Your hip joint
Joints are places where your bones meet. Bones, muscles, ligaments and tendons all work together so that you can bend, twist, stretch and move about.
Your hips are one of the largest joints in the body. They’re called ball and socket joints. That’s because the head of your thigh bone (femur) is shaped like a ball that fits inside a rounded socket (acetabulum) in your pelvis.
The ends of your bones are covered in a thin layer of cartilage that acts like a slippery cushion absorbing shock and helping your joints move smoothly.
With OA, the cartilage becomes brittle and breaks down. Because the cartilage no longer has a smooth, even surface, the joint becomes stiff and painful to move.
Eventually, the cartilage can break down so much that it no longer cushions the two bones. This causes pain, stiffness and swelling.
The symptoms of hip osteoarthritis usually happen gradually and vary from person to person. They may include:
- pain in the hip joint
- pain in your groin or thigh that radiates to your buttocks or your knee
- stiffness and/or swelling of the hip joint
- grinding, creaking or crunching sound when moving the hip
- it may feel like your hip ‘locks’ or ‘sticks’ during periods of activity
- reduced range of movement.
Many factors can increase your risk of developing osteoarthritis of the hip, including:
- age – OA occurs more often in people over 45
- being overweight or obese – extra weight on your hips can increase strain and may lead to premature or increased joint damage
- gender – 3 in 5 people who develop OA are female*
- family history of OA
- joint damage – for example, from a sports injury or a car accident
- joint abnormalities – for example, developmental dysplasia of the hip, a condition that affects the hip joint in babies and young children.
If you’re experiencing pain or stiffness in or around your hip, it’s important that you discuss your symptoms with your doctor. Getting a diagnosis as soon as possible means that treatment can start quickly. Early treatment will give you the best possible outcomes.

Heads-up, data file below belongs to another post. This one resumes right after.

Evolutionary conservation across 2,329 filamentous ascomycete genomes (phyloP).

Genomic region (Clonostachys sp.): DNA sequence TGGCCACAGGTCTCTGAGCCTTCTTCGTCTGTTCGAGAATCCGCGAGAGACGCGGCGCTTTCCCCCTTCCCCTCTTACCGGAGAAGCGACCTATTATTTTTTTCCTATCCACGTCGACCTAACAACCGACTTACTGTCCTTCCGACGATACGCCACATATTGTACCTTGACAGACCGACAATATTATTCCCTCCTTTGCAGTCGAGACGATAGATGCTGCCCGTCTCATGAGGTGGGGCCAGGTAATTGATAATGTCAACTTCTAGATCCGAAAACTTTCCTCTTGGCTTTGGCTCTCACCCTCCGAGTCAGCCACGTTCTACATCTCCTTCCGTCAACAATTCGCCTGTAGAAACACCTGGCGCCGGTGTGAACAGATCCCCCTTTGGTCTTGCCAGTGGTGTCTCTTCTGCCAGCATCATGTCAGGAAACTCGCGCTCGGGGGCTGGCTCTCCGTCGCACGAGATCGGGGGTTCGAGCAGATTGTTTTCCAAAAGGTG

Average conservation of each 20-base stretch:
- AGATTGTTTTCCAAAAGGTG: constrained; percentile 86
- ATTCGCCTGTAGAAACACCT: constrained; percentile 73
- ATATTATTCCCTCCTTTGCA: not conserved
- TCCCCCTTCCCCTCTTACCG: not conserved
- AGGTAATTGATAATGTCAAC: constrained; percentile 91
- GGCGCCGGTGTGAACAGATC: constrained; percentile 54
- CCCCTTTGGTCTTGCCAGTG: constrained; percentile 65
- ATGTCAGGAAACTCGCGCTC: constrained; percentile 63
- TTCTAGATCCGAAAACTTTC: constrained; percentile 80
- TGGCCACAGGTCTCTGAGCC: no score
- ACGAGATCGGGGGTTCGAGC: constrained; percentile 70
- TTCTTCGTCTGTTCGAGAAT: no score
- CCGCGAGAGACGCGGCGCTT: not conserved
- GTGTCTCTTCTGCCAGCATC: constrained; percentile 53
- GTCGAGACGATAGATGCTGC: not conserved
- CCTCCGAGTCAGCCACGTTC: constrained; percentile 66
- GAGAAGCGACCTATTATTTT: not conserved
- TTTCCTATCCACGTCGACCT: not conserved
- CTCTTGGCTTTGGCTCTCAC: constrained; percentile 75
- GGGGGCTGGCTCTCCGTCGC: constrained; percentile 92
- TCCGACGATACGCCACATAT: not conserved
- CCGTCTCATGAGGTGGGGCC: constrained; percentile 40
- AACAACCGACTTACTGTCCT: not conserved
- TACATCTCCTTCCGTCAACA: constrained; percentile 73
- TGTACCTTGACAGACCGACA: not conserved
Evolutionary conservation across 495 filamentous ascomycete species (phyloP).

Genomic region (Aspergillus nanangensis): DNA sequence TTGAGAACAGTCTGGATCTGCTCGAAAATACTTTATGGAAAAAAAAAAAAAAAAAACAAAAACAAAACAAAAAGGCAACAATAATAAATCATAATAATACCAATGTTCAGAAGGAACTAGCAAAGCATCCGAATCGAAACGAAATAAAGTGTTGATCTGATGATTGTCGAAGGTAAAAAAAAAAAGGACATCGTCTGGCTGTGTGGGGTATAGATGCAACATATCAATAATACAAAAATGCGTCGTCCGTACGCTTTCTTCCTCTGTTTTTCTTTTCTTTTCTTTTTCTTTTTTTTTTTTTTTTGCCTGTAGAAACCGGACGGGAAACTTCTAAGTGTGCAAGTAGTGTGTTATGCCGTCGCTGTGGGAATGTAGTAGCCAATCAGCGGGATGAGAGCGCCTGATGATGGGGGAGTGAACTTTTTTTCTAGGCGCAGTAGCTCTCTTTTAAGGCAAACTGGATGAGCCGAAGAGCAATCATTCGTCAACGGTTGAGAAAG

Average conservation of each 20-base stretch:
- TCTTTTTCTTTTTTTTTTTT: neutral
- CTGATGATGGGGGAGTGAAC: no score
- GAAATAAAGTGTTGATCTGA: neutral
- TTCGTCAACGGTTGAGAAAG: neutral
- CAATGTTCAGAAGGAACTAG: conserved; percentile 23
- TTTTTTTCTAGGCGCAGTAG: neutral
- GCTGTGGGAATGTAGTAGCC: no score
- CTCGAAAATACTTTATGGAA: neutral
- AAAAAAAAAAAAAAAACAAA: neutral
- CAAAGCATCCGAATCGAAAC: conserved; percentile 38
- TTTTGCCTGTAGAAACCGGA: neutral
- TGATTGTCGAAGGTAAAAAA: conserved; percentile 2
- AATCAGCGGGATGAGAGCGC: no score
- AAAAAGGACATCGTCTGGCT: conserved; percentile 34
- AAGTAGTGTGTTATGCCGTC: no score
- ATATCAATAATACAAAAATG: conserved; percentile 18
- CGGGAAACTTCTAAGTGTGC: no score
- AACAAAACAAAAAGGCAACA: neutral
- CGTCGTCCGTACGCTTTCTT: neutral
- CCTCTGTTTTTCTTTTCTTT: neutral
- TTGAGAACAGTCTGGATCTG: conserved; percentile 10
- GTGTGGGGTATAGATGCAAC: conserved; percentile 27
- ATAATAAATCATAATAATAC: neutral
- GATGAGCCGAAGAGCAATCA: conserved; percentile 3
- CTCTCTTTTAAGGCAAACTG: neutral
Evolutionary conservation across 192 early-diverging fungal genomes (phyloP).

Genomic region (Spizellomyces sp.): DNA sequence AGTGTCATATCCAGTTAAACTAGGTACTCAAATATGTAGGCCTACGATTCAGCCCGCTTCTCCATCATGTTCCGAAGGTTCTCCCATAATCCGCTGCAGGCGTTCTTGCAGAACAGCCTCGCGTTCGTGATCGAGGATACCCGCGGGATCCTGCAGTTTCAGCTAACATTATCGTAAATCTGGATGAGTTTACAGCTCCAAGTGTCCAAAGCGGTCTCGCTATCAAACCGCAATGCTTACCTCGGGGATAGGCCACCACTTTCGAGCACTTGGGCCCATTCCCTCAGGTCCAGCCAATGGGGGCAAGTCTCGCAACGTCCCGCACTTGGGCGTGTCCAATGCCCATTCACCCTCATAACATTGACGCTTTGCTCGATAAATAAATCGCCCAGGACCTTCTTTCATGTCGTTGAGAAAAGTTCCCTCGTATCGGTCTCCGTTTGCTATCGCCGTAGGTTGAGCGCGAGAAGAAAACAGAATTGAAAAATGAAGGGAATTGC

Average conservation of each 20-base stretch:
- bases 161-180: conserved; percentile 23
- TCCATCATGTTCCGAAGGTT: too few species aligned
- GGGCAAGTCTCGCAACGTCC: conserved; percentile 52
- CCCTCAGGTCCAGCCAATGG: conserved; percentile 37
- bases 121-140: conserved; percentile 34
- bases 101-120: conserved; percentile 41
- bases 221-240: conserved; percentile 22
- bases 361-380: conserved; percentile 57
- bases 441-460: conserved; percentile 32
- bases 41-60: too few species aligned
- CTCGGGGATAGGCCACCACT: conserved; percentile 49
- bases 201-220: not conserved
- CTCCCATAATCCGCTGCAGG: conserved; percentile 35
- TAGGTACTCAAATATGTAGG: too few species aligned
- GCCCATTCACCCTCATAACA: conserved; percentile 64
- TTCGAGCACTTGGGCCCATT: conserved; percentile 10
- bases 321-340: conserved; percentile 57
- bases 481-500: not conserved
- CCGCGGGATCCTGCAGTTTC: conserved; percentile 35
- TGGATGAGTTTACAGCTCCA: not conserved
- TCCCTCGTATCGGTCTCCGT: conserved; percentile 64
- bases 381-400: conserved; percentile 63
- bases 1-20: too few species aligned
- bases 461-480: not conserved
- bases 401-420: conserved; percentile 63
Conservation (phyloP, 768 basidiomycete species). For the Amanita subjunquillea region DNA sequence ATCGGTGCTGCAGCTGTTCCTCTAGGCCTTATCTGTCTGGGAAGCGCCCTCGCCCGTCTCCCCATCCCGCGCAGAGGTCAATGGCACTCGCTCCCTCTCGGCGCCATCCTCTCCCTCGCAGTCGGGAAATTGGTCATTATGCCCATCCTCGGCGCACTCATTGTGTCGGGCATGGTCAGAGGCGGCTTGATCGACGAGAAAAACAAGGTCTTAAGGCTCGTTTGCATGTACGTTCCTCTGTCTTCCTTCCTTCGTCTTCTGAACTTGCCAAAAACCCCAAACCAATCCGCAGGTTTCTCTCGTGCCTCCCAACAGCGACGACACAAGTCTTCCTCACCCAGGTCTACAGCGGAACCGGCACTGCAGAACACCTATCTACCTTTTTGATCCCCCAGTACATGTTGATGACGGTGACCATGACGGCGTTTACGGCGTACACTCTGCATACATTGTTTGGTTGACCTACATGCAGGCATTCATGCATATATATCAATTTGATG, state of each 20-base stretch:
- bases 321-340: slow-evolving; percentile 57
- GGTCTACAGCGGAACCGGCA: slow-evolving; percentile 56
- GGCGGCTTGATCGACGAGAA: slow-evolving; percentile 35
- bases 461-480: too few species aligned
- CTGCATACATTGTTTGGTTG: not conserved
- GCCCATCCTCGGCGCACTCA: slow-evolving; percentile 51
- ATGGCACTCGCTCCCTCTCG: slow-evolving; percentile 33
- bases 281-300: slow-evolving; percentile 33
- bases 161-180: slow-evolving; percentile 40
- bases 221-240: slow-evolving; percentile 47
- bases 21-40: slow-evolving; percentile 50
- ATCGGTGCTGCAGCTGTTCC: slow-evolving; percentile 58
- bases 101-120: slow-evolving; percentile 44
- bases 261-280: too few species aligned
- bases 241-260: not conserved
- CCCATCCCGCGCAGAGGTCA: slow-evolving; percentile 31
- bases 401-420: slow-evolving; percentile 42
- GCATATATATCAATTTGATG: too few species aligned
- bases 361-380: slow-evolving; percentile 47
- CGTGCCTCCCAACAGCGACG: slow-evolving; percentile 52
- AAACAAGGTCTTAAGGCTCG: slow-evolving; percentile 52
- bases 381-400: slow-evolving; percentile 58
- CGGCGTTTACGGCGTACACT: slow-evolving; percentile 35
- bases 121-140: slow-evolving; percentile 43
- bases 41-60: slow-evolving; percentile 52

To diagnose your condition, your doctor will:
- take your medical history – this will include finding out about your symptoms, how long you’ve had them, what makes them better or worse
- physically examine your hip.
Imaging (e.g. x-rays, ultrasound or MRI) and blood tests aren’t routinely used to diagnose hip OA. However, they may sometimes be needed if there’s uncertainty around your diagnosis.
There’s no cure for hip OA, but it can be managed effectively using exercise, weight management, medicines, self-management and in some cases, surgery.
Exercise is one of the most important strategies for managing OA. A tailored exercise program developed by a physiotherapist or exercise physiologist can help reduce your hip pain and improve your hip function. Evidence suggests that while no one particular type of exercise is better than another, a combination of certain exercises is likely to be the most effective.
These exercises include:
- strength training specifically targeting your legs
- aerobic exercise – these are exercises that get you moving and increases your heart rate (e.g. brisk walking, cycling, swimming) and will help improve the health of your heart and lungs (cardiovascular system)
- balance training
- exercises that move your joint through its full range (range of motion exercises).
When choosing an exercise for yourself, think about what you enjoy and what you’re likely to keep doing. The best results occur when you exercise at least three times per week.
If pain prevents you from exercising, you may find that warm water exercise is a good starting point. Warm water pools offer the comfort of warmth and the buoyancy of the water to ease the load on your joints. For those able, cycling is a good option for non-weight-bearing exercise.
Being overweight or obese increases the risk of developing hip OA. It’s also highly likely to speed up how quickly your OA develops or progresses. Evidence shows a relationship between weight loss and relief of symptoms such as pain and stiffness; even a small amount of weight loss can help. If you’d like to lose weight to improve your symptoms, your doctor and/or a dietitian can assist you in losing weight safely.
For some people, medicines are an important part of managing their OA. Tablets, creams, gels or injections may help to reduce pain and improve function.
There are a variety of medicines used in the management of hip OA. Each comes with varying degrees of evidence to support them. These include:
Non-steroidal anti-inflammatory medicines or NSAIDs (e.g. Nurofen, Celebrex, Voltaren)
NSAIDs are available over-the-counter and with a prescription, depending on their dosage and any other ingredients. They may be taken by mouth (orally) as a tablet or capsule or applied directly to the skin (topical) in the form of gels and rubs.
Oral NSAIDs are considered the preferred first-line drug treatment for OA and have been shown to reduce pain and symptoms in hip OA.
Although there’s no solid evidence either for or against topical NSAIDs, it may be worth giving them a short trial to see if they help.